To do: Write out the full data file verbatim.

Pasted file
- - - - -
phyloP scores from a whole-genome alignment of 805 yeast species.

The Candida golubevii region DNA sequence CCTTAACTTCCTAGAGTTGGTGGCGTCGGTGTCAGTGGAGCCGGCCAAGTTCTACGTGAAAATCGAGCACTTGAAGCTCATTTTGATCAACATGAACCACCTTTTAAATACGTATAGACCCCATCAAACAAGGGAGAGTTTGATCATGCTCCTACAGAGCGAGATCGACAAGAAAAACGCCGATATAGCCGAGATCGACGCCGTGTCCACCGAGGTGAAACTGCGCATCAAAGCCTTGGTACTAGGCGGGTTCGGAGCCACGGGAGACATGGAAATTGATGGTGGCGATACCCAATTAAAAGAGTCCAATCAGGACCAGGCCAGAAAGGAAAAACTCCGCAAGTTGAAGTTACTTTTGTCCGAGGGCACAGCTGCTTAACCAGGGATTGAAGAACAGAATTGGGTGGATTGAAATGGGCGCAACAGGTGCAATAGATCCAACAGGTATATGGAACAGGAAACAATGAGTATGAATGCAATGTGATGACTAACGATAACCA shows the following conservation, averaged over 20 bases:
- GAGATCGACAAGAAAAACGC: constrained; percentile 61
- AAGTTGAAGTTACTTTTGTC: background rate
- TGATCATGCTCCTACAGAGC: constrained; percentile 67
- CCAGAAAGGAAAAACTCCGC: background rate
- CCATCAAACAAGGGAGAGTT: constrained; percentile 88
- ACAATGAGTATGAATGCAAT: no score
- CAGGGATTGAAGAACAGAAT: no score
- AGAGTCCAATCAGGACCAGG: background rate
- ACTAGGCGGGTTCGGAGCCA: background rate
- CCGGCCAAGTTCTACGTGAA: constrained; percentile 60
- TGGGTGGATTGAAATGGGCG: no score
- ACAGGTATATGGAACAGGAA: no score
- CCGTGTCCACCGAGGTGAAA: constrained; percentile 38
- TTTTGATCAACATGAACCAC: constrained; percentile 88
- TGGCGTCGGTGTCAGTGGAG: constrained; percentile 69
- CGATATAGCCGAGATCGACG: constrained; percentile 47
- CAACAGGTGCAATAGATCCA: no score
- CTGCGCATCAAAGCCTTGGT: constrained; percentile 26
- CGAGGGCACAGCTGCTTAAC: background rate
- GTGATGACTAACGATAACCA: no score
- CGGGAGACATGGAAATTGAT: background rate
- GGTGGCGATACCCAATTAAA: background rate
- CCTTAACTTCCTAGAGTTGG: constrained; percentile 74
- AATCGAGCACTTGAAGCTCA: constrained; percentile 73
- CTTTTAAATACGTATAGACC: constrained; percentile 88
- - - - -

phyloP scores from a whole-genome alignment of 805 yeast species.

The Candida golubevii region DNA sequence CCTTAACTTCCTAGAGTTGGTGGCGTCGGTGTCAGTGGAGCCGGCCAAGTTCTACGTGAAAATCGAGCACTTGAAGCTCATTTTGATCAACATGAACCACCTTTTAAATACGTATAGACCCCATCAAACAAGGGAGAGTTTGATCATGCTCCTACAGAGCGAGATCGACAAGAAAAACGCCGATATAGCCGAGATCGACGCCGTGTCCACCGAGGTGAAACTGCGCATCAAAGCCTTGGTACTAGGCGGGTTCGGAGCCACGGGAGACATGGAAATTGATGGTGGCGATACCCAATTAAAAGAGTCCAATCAGGACCAGGCCAGAAAGGAAAAACTCCGCAAGTTGAAGTTACTTTTGTCCGAGGGCACAGCTGCTTAACCAGGGATTGAAGAACAGAATTGGGTGGATTGAAATGGGCGCAACAGGTGCAATAGATCCAACAGGTATATGGAACAGGAAACAATGAGTATGAATGCAATGTGATGACTAACGATAACCA shows the following conservation, averaged over 20 bases:
- GAGATCGACAAGAAAAACGC: constrained; percentile 61
- AAGTTGAAGTTACTTTTGTC: background rate
- TGATCATGCTCCTACAGAGC: constrained; percentile 67
- CCAGAAAGGAAAAACTCCGC: background rate
- CCATCAAACAAGGGAGAGTT: constrained; percentile 88
- ACAATGAGTATGAATGCAAT: no score
- CAGGGATTGAAGAACAGAAT: no score
- AGAGTCCAATCAGGACCAGG: background rate
- ACTAGGCGGGTTCGGAGCCA: background rate
- CCGGCCAAGTTCTACGTGAA: constrained; percentile 60
- TGGGTGGATTGAAATGGGCG: no score
- ACAGGTATATGGAACAGGAA: no score
- CCGTGTCCACCGAGGTGAAA: constrained; percentile 38
- TTTTGATCAACATGAACCAC: constrained; percentile 88
- TGGCGTCGGTGTCAGTGGAG: constrained; percentile 69
- CGATATAGCCGAGATCGACG: constrained; percentile 47
- CAACAGGTGCAATAGATCCA: no score
- CTGCGCATCAAAGCCTTGGT: constrained; percentile 26
- CGAGGGCACAGCTGCTTAAC: background rate
- GTGATGACTAACGATAACCA: no score
- CGGGAGACATGGAAATTGAT: background rate
- GGTGGCGATACCCAATTAAA: background rate
- CCTTAACTTCCTAGAGTTGG: constrained; percentile 74
- AATCGAGCACTTGAAGCTCA: constrained; percentile 73
- CTTTTAAATACGTATAGACC: constrained; percentile 88